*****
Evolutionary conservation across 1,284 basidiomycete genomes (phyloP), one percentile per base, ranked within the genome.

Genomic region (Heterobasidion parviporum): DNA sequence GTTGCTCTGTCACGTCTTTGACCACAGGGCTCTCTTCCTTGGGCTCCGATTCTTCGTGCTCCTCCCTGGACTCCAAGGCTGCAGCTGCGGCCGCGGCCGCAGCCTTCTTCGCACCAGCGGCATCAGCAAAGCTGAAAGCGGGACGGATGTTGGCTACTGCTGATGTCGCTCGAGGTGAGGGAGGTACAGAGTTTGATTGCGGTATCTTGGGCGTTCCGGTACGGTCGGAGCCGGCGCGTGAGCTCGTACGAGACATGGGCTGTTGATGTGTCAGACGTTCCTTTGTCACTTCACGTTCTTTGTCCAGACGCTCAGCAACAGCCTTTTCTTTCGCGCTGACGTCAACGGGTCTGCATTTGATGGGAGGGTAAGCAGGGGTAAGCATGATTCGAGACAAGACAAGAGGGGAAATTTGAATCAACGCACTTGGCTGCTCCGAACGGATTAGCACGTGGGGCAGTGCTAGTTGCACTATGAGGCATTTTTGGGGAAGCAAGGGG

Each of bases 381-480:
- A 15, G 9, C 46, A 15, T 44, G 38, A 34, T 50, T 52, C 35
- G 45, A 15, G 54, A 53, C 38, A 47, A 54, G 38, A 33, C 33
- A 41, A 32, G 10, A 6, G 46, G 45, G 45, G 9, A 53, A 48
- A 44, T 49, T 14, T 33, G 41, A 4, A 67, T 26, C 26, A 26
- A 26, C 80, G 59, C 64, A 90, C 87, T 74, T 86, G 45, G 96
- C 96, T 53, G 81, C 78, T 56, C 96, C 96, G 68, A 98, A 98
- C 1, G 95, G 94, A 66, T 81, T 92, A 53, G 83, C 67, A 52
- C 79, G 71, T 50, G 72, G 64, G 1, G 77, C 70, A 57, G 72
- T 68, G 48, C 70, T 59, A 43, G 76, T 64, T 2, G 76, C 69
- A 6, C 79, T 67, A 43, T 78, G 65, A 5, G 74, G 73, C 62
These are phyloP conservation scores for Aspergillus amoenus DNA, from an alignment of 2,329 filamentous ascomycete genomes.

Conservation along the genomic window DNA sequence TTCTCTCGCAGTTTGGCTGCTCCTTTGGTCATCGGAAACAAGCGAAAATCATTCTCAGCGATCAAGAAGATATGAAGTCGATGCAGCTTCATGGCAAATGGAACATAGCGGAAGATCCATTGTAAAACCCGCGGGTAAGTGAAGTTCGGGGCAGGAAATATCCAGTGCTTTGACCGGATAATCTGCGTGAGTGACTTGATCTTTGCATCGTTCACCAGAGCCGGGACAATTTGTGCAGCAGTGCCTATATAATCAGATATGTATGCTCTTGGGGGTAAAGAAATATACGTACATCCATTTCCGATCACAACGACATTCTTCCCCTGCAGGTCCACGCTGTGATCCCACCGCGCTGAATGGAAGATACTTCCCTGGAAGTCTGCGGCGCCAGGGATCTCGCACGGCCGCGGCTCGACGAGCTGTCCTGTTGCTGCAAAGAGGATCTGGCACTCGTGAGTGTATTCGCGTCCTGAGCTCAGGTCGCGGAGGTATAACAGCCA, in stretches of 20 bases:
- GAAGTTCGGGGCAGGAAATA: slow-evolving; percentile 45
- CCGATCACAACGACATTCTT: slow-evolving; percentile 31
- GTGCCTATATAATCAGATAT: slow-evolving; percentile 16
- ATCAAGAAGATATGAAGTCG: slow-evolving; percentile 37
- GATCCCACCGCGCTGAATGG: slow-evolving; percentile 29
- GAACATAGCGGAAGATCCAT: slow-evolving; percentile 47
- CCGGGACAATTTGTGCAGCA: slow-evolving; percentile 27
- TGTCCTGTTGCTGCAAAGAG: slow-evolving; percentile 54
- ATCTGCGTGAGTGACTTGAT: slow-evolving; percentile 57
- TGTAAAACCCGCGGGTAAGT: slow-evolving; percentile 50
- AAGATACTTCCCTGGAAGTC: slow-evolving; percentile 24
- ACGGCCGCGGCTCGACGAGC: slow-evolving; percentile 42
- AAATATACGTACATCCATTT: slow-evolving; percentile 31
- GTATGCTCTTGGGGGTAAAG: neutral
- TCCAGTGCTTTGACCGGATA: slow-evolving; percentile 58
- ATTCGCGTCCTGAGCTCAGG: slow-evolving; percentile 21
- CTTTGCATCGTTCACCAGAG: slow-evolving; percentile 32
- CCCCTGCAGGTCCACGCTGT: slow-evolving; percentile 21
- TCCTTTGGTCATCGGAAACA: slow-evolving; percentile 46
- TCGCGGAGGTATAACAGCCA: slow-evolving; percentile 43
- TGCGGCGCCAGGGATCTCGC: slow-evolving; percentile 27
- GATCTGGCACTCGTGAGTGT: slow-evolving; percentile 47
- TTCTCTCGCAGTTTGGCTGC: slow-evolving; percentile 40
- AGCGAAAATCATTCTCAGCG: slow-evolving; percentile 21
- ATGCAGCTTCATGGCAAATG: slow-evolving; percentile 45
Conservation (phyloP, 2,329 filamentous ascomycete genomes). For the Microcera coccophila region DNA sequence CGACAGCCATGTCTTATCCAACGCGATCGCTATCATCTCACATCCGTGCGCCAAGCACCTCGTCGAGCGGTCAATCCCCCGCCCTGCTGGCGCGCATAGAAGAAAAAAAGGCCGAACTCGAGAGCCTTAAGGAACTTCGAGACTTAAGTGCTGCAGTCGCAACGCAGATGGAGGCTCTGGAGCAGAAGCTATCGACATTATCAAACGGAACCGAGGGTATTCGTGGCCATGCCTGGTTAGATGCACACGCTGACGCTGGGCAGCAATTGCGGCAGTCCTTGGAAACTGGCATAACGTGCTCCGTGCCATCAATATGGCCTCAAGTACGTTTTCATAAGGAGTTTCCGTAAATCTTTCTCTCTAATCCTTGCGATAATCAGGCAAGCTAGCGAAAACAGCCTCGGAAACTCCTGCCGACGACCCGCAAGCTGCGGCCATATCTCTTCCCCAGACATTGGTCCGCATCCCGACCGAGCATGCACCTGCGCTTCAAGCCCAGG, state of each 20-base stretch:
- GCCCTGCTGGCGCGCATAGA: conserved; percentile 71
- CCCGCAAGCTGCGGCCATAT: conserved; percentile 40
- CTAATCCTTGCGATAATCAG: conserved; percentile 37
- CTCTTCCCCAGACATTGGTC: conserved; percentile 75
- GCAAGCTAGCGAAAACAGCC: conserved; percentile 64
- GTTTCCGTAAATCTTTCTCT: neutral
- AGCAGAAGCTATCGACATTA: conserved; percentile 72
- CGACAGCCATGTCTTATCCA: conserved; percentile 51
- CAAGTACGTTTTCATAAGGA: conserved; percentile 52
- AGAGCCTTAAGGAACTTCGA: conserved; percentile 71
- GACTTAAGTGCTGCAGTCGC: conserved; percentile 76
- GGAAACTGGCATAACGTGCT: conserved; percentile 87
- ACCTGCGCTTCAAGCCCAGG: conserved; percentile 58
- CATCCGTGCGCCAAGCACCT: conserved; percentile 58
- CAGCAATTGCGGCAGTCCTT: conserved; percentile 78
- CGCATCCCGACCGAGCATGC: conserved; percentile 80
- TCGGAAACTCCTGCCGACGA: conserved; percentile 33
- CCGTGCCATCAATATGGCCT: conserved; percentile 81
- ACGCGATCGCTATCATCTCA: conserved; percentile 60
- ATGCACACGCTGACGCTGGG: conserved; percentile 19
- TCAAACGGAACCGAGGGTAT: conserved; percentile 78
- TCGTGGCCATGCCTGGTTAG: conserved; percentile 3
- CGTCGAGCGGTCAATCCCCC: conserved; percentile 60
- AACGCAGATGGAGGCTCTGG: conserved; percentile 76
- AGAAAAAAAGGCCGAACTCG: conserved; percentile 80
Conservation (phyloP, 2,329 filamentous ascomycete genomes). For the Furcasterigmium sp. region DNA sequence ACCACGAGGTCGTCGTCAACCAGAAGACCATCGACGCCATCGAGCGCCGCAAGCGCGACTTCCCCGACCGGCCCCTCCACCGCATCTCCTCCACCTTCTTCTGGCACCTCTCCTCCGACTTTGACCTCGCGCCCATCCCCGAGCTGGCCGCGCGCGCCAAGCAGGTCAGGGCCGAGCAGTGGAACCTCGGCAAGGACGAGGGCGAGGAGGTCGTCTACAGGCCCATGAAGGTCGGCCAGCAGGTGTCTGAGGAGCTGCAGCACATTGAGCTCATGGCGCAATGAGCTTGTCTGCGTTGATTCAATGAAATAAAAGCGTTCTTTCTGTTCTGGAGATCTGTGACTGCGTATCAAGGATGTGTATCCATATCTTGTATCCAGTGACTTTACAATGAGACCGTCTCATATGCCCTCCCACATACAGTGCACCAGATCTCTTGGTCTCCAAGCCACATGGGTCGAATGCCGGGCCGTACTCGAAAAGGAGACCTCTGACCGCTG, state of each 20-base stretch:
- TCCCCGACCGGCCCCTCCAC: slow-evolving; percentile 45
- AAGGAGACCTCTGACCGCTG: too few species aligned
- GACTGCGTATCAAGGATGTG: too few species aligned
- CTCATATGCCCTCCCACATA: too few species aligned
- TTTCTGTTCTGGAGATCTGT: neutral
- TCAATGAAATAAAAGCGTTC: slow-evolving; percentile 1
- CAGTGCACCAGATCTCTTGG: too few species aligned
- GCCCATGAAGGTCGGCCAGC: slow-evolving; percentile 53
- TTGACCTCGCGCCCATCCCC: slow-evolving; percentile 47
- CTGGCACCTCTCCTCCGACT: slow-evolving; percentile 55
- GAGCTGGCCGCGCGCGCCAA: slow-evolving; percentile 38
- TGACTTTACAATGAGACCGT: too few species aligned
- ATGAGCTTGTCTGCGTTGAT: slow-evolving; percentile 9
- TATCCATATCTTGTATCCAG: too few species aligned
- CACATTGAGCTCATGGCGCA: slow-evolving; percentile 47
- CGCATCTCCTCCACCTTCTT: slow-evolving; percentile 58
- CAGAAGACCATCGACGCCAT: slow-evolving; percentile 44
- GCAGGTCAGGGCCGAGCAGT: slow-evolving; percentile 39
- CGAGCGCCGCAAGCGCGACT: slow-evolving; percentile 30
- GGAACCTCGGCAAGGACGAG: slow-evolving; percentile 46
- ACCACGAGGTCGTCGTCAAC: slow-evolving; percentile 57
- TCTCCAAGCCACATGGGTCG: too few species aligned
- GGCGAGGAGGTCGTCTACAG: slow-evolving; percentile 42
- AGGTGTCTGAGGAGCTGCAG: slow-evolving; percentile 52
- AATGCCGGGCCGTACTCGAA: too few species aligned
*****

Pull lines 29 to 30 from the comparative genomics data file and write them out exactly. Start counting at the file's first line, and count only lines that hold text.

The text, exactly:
- GTATGCTCTTGGGGGTAAAG: neutral
- TCCAGTGCTTTGACCGGATA: slow-evolving; percentile 58